Entity Framework Pitfalls – Validation Does Not Load Lazy Properties

In a nutshell: Entity Framework Code First (EFCF) validation does not load lazy properties. If any of these properties is marked as required, and it is not loaded, a validation error will occur.

While I understand the reason – imagine you are saving lots of entities where a required property is not loaded, this will cause lots of accesses to the database just for checking that the required entity exists – I think the way things are is not very productive. I hope the Entity Framework team can come up with a solution, I’ll probably propose something myself.

Imagine you have a class model such as:

   1: public class Parent
   2: {
   3:     public Int32 ParentId { get; set; }
   4:     public virtual ICollection<Child> Children { get; set; }
   5: }
   6:  
   7: public class Child
   8: {
   9:     public Int32 ChildId { get; set; }
  10:     [Required]
  11:     public virtual Parent Parent { get; set; }
  12: }

Say you load a child and make some change:

   1: Child c = ctx.Children.Find(1);
   2: c.SomeProperty = "...";
   3:  
   4: ctx.SaveChanges();

This will throw a DbEntityValidationException, because EFCF will think that the Child instance does not have its Parent property set. This is really annoying and is the source of great frustration.

Of course, there are some workarounds:

  • Explicitly force loading all lazy loaded properties before calling SaveChanges;
   1: var p = c.Parent;
  • Include all lazy loaded properties in the query (best option), such as:
   1: var c = ctx.Children.Where(x => x.ChildId == 1).Include(x => x.Parent).Single();
  • Disable validation at all (not recommended):
   1: ctx.Configuration.ValidateOnSaveEnabled = false;
  • Disable lazy loading globally (also not recommended):
   1: ctx.Configuration.LazyLoadingEnabled = false;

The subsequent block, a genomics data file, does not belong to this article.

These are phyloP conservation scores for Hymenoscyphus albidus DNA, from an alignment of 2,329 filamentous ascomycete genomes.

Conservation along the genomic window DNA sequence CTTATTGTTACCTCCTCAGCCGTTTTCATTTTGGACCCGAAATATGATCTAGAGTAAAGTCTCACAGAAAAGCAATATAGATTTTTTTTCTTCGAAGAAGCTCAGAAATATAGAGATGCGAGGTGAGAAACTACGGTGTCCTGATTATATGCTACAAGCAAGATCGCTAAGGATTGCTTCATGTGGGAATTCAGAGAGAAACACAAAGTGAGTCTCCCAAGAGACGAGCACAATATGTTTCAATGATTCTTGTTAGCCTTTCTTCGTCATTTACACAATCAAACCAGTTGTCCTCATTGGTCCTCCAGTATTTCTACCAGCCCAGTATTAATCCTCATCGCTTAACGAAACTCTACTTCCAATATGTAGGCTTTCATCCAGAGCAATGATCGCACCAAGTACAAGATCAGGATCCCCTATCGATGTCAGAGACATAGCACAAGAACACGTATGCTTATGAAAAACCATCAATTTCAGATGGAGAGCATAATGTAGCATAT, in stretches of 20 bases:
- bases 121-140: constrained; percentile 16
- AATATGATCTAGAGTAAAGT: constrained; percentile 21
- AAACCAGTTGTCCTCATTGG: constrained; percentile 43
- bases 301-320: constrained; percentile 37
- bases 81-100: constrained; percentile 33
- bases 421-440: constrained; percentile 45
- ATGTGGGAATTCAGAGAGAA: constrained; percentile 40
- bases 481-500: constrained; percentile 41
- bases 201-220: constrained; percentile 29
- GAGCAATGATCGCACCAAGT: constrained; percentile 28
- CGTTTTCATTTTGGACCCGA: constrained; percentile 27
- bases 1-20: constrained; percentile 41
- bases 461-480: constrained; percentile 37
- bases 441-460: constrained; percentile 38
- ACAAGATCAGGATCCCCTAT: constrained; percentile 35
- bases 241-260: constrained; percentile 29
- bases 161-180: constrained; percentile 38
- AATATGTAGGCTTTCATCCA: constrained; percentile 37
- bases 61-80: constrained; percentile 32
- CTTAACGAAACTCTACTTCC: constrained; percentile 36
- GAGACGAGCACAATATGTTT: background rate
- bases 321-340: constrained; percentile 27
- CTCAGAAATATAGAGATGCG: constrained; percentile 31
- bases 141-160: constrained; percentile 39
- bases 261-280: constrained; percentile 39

2: ctx.Configuration.ProxyCreationEnabled = false;
  • Finally, you can remove the required constraint (not good as well):
   1: public virtual Parent Parent { get; set; }

                             

4 Comments

  • The best way would be to have your FK in there as non-nullable and then the problem is solved because you're testing the thing that really matters and not wasting a ton of SELECT * to test an FK property being set.

  • James:
    What do you mean? By placing a [Required], the foreign key becomes non-nullable...

  • A much better solution is to not run validation on your entity models and instead work with business objects (auto-mapper is your friend). And to turn off lazy loading all together in your context. It forces your code to be much cleaner and much more explicit.

  • Josh:
    Do you really think disabling lazy loading is a good option?
    As for other validation options, I have mentioned them in other posts, see for example http://weblogs.asp.net/ricardoperes/archive/2013/05/09/entity-framework-code-first-fluent-validation.aspx and http://weblogs.asp.net/ricardoperes/archive/2013/06/25/pluggable-rules-for-entity-framework-code-first.aspx

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